While Paris is nearly absent in The Canterbury Tales, the city’s cathedral, Notre-Dame de Paris, is completely absent. That absence should not suggest Chaucer was unaware of the legendary cathedral. Though nestled among many other churches sharing the city’s vertical skyline comprising towers, belfries, and high-pitched roofs, the cathedral rose above them all. Its two towers reached over 225 feet—about 16 stories—and were the tallest structures in Paris, making the cathedral visible from throughout the city. As we learn from contemporary travel literature, the cathedral would have been immediately visible to anyone approaching the city, whether from the north or the south.  Notre-Dame would not have escaped his notice.
Inside, Chaucer would have marked Notre-Dame’s soaring interior height. Unlike Westminster Abbey, St. Paul’s Cathedral, and Canterbury Cathedral—three of England’s great churches that emphasized length rather than height—Notre-Dame’s nave vaults rose 108 feet. Its three rose windows would have been in place, each still glowing with its original glass. The original thirteenth-century spire would have still been in place, not to be removed until 1786. He would not have seen, however, the 16 prophets painted on glass beneath the South Rose window; those are Eugène Viollet-le-Duc’s nineteenth-century additions. Nor could he have found there such relics as the Crown of Thorns and part of the True Cross, both in the custody of Sainte Chapelle since the mid-thirteenth century. And he could not have listened to an organ concert; none was yet installed. Nevertheless, despite some different elements, Notre-Dame de Paris would have inspired awe in a fourteenth-century visitor.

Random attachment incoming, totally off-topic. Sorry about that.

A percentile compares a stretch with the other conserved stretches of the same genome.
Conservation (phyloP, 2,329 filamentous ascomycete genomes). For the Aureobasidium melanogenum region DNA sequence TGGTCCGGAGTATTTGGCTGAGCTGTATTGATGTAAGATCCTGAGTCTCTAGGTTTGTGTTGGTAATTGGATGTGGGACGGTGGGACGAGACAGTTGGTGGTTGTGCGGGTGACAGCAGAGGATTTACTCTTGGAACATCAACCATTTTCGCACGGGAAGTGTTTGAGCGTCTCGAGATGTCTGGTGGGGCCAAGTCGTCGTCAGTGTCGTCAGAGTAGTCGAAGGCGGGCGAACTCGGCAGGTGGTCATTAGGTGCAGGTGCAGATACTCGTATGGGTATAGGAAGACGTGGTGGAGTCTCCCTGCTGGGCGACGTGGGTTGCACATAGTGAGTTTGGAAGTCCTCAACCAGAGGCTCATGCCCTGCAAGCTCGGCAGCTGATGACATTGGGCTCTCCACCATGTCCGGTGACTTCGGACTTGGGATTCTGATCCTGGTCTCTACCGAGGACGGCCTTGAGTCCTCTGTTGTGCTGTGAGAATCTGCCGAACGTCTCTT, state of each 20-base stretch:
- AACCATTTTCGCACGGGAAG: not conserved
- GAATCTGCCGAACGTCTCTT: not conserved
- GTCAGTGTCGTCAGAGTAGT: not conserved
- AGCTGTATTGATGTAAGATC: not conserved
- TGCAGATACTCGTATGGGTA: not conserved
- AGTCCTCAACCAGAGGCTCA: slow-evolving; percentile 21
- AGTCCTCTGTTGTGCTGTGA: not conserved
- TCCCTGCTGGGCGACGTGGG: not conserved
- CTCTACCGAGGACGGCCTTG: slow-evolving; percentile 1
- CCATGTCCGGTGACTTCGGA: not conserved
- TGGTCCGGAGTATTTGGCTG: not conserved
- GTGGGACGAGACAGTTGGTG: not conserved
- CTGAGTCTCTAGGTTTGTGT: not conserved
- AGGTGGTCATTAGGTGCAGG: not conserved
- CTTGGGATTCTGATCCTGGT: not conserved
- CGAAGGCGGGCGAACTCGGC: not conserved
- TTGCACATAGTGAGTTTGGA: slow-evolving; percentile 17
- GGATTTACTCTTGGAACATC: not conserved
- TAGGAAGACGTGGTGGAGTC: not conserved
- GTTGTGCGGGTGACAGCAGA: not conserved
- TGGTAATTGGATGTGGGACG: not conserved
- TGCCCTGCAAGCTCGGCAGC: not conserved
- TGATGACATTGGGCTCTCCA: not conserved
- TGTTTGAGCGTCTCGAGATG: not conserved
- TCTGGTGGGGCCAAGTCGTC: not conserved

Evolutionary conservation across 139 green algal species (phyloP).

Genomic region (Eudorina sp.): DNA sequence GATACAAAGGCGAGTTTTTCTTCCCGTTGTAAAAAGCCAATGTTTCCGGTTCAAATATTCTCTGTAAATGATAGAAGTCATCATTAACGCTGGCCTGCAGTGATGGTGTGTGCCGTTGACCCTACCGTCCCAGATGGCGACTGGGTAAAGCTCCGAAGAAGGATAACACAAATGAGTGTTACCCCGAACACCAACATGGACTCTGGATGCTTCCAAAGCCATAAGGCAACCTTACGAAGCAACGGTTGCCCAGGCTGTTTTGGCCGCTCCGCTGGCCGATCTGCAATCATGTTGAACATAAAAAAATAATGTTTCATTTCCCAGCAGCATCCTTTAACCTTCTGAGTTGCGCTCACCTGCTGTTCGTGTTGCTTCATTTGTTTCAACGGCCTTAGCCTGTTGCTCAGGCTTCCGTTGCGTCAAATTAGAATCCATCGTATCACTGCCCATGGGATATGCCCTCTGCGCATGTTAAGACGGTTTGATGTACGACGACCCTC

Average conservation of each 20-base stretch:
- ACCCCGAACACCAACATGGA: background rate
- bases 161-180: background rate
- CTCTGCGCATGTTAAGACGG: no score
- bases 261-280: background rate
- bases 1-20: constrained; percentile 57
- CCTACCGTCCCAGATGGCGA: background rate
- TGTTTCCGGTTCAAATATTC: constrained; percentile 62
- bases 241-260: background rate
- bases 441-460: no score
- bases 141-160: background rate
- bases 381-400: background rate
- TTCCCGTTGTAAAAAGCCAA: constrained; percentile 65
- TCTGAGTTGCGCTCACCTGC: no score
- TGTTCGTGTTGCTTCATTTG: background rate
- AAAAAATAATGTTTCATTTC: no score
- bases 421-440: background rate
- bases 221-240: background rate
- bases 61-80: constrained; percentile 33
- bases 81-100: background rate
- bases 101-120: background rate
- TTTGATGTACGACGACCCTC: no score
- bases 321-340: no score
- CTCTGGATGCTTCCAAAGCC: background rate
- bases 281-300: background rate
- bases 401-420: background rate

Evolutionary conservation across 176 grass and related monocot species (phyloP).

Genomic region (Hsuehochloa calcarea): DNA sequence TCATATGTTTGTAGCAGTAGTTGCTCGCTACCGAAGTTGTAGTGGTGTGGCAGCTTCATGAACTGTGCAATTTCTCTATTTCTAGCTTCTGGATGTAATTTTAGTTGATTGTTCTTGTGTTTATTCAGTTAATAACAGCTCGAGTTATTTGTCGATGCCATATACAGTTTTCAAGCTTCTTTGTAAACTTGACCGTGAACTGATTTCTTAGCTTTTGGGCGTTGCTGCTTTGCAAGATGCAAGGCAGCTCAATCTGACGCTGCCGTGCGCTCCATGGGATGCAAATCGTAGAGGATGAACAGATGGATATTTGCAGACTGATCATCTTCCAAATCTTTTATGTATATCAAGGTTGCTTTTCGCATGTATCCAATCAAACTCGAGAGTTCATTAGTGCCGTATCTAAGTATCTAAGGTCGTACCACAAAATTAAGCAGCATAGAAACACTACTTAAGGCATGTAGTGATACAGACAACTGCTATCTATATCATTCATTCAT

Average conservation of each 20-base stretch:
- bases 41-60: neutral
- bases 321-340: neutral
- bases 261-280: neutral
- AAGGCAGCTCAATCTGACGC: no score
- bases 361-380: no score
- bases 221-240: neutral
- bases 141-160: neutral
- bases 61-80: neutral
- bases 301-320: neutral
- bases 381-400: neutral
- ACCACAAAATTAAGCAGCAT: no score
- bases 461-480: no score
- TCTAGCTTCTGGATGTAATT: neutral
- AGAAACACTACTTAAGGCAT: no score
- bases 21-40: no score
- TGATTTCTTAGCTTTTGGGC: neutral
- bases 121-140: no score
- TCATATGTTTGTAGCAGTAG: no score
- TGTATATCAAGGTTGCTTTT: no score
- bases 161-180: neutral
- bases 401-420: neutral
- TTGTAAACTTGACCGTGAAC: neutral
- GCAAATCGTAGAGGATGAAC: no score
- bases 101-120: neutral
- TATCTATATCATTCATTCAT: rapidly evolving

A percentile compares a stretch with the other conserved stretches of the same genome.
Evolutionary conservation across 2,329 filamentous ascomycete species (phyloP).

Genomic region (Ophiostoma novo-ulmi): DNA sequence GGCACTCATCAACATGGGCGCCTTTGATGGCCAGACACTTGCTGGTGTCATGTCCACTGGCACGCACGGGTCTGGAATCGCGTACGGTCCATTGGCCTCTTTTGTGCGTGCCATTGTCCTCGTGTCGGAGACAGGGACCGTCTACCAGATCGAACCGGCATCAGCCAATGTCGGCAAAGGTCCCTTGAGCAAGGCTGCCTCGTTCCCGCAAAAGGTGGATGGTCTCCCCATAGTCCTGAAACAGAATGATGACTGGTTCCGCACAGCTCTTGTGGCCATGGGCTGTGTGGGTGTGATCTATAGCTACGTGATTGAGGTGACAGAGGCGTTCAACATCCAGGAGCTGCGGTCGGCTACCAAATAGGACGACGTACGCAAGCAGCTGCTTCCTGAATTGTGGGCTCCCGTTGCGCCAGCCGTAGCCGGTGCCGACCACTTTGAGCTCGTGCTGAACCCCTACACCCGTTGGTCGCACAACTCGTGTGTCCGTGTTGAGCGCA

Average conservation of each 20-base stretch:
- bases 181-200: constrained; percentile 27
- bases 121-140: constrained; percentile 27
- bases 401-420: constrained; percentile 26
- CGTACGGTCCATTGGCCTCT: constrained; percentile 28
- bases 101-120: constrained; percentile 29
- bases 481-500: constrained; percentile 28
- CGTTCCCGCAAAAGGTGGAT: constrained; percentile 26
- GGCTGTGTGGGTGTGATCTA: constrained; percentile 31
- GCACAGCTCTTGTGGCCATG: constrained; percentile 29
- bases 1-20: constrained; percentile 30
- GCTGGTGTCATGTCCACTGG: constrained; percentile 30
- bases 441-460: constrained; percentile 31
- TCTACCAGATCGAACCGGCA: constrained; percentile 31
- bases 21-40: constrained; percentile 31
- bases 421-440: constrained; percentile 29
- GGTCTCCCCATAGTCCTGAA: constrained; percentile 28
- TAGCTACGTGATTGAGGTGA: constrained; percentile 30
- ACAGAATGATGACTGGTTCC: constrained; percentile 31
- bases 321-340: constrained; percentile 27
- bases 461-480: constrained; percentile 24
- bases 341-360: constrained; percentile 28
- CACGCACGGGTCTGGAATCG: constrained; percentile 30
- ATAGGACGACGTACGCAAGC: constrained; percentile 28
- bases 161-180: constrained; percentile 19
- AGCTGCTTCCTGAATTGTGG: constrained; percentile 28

If Chaucer had traveled as extensively as his fictional Wife of Bath, he might have heard about the stained-glass windows and “gothic” arches at Jerusalem’s Al-Aqsa Mosque, an eleventh-century mosque that was also damaged by fire on 15 April 2019. Elsewhere in the Levant, he would have witnessed other Muslim and Middle Eastern innovations, such as the twin towers, the ribbed vaulting, and spires—all of which had been incorporated into Notre-Dame de Paris (as well as Europe’s other grand church buildings).
If he could had peered 650 years into the future, Chaucer would not have been surprised by the Holy Week 2019 fire that destroyed the roof of Notre-Dame de Paris. In England, the Canterbury Cathedral received its Gothic look after a 1174 fire required the choir to be rebuilt. In Chaucer’s lifetime, it had been damaged in 1382 by an earthquake. Even today, Canterbury Cathedral’s lead roof is held up by an intricate latticework of wooden beams similar to those that held up Notre-Dame’s roof. These extravagant buildings that took centuries to build have always been and remain vulnerable to destruction, whether by forces natural or those man-made.